Vint Cerf, the “father of the internet” and top evangelist at Google, offers a warning for company leaders wanting to close chat AI deals quickly: “Don’t.”
At a conference in Mountain View, California, on Monday, Cerf pleaded with delegates not to rush to invest in conversational AI merely because “it’s a trendy issue.” The warning comes as ChatGPT is experiencing a surge in popularity.
The gathering at the conference on Monday heard Cerf say, “There’s an ethical question here that I hope some of you will examine.” He made the comment in reference to Google’s Bard conversational AI, which was unveiled last week. “Everyone’s talking about ChatGPT or Google’s version of that, and we know it doesn’t always work the way we would like it to,” he said.
His caution comes as major tech firms like Google, Meta, and Microsoft struggle with how to maintain competition in the field of conversational AI while quickly developing a system that still frequently makes mistakes.
John Hennessy, the chairman of Alphabet, stated earlier in the day that the systems are still far from being widely used and that several problems with “toxicity” and inaccuracy need to be fixed before the product is even tested on the general population.
Since 2005, Cerf has worked at Google as a vice president and “chief internet evangelist.” Because he collaborated on some of the architecture used to lay the groundwork for the internet, he is regarded as one of its “fathers.”
Although the technology is “very cool, even though it doesn’t work quite perfectly all the time,” Cerf advised against giving in to the desire to invest.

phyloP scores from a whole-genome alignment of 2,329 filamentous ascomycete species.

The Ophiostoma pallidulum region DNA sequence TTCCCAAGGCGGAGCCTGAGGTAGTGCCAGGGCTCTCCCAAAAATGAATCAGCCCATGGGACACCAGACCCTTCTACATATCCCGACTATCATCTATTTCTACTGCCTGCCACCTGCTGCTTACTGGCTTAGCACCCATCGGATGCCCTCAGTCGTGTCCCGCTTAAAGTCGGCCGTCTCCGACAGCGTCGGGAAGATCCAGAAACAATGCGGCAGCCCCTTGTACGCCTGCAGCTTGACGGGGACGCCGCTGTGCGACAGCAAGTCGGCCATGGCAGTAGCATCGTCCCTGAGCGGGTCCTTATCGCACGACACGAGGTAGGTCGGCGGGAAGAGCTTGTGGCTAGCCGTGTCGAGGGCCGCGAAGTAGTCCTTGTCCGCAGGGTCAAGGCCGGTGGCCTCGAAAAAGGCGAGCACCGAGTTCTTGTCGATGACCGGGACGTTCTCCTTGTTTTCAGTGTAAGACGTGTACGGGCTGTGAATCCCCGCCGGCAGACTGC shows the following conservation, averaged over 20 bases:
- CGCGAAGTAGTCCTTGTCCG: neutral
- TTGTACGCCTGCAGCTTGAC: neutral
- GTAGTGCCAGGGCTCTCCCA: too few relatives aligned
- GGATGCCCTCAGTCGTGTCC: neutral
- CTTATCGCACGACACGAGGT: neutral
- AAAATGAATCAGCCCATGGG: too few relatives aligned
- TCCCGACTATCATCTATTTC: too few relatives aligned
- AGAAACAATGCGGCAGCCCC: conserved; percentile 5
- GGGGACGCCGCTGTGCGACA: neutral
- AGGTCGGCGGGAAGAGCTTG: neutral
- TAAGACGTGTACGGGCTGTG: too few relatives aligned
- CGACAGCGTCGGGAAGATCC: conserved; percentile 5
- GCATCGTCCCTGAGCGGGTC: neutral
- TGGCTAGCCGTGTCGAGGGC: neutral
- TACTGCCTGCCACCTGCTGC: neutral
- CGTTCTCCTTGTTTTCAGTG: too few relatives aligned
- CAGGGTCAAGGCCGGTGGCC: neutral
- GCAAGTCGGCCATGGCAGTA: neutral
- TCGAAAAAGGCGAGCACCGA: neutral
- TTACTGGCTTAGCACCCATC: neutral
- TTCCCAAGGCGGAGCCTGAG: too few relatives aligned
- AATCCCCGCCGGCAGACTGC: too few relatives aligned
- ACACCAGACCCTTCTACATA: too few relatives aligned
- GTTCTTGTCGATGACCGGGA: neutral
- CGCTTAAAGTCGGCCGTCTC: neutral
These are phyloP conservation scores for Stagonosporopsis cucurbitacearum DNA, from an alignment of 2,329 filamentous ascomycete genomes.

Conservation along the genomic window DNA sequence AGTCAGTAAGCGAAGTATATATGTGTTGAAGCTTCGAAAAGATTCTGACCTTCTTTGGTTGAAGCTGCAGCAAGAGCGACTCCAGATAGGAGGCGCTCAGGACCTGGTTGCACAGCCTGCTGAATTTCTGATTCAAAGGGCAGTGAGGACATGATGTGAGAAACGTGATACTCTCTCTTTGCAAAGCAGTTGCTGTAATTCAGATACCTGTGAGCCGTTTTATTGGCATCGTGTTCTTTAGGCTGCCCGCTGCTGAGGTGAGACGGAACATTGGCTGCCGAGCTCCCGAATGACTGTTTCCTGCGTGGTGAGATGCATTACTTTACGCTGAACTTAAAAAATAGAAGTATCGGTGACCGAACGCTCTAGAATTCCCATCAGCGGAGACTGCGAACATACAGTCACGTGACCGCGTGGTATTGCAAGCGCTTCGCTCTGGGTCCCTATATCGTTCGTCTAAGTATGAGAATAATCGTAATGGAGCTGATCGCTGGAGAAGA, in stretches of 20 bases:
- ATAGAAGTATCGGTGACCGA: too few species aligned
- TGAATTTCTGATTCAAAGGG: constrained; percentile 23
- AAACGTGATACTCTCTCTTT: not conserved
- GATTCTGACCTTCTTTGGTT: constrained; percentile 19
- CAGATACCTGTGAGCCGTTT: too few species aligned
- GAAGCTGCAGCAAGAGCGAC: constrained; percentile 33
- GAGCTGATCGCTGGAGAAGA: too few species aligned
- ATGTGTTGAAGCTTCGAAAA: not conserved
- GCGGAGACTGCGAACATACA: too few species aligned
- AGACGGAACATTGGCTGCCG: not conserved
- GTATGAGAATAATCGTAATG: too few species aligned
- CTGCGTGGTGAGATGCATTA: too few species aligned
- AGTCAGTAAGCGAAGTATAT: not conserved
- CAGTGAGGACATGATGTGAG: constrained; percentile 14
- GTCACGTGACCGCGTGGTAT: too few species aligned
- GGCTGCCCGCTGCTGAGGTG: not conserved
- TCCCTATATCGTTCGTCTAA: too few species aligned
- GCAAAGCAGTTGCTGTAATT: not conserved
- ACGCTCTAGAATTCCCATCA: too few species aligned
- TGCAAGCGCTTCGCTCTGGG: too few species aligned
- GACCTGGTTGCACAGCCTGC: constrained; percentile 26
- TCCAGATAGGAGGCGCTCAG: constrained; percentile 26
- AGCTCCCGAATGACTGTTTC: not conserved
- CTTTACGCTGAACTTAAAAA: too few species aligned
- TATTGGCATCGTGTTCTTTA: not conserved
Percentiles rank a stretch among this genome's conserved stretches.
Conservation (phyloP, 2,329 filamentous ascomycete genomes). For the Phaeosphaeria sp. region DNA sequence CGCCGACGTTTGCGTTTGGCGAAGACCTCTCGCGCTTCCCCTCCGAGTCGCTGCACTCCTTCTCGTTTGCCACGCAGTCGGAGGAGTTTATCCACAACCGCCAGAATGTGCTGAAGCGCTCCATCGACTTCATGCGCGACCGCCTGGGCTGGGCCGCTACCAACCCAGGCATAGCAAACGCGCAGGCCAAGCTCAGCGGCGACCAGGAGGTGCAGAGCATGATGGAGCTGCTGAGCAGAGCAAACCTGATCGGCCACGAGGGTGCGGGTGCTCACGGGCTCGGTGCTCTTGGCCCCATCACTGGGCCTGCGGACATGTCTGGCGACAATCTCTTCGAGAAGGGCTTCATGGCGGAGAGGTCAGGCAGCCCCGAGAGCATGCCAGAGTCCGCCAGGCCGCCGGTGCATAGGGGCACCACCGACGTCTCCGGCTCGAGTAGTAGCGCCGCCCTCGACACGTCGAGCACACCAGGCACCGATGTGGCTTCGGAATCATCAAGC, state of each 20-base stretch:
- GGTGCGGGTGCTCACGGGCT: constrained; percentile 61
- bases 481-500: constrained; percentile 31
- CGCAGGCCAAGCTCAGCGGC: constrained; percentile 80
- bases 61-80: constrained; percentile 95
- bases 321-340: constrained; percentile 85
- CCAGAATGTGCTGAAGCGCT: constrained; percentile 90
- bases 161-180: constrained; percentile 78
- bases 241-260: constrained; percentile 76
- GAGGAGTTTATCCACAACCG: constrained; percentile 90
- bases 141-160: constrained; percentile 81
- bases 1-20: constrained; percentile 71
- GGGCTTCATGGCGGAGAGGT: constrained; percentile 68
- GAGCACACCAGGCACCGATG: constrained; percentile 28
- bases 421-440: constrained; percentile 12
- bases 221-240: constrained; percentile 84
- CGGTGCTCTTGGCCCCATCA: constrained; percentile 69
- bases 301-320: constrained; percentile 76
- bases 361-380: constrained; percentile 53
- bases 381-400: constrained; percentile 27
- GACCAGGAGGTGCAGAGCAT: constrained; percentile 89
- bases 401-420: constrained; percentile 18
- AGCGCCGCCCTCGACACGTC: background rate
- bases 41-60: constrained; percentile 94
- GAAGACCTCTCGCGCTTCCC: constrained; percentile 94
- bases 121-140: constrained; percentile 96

Don’t do that, warned Cerf, in response to laughter from the audience. “Man, I can sell this to investors because it’s a hot topic, and everyone will throw money at me,” Cerf added. “Think carefully. You were correct in saying that we can’t always foresee what would happen with these technologies, but to be completely honest, the majority of the issue is people, which is why we as a species haven’t changed much over the past 400 years, much less the past 4,000.
In what seemed to be a reference to universal human avarice, Cerf stated, “They will attempt to accomplish that which is to their profit and not yours.” Therefore, we must keep it in mind and exercise caution when utilizing these technologies.
In order to add an emoji to the end of each line, Cerf claimed he tried to ask one of the systems to do so. When he informed the system that it hadn’t done that, it apologized but didn’t alter its behavior. He stated of the chatbots, “We are a long way from awareness or self-awareness.
According to him, there is a discrepancy between what technology claims it can do and what it actually achieves. “That’s the issue. You can’t tell the difference between an accurate response and one that is elegantly delivered.
Cerf gave an example of a time he asked a chatbot to give him a biography. He claimed that despite the fact that the bot’s response was inaccurate, it was presented as fact.
According to him, engineers like himself should be in charge of attempting to discover a mechanism to control some of these technologies so that they are less likely to be harmful. A poor piece of fiction is one thing, depending on the application, of course. Giving someone advice… can have medical repercussions. It’s crucial to determine how to reduce the worst-case scenario.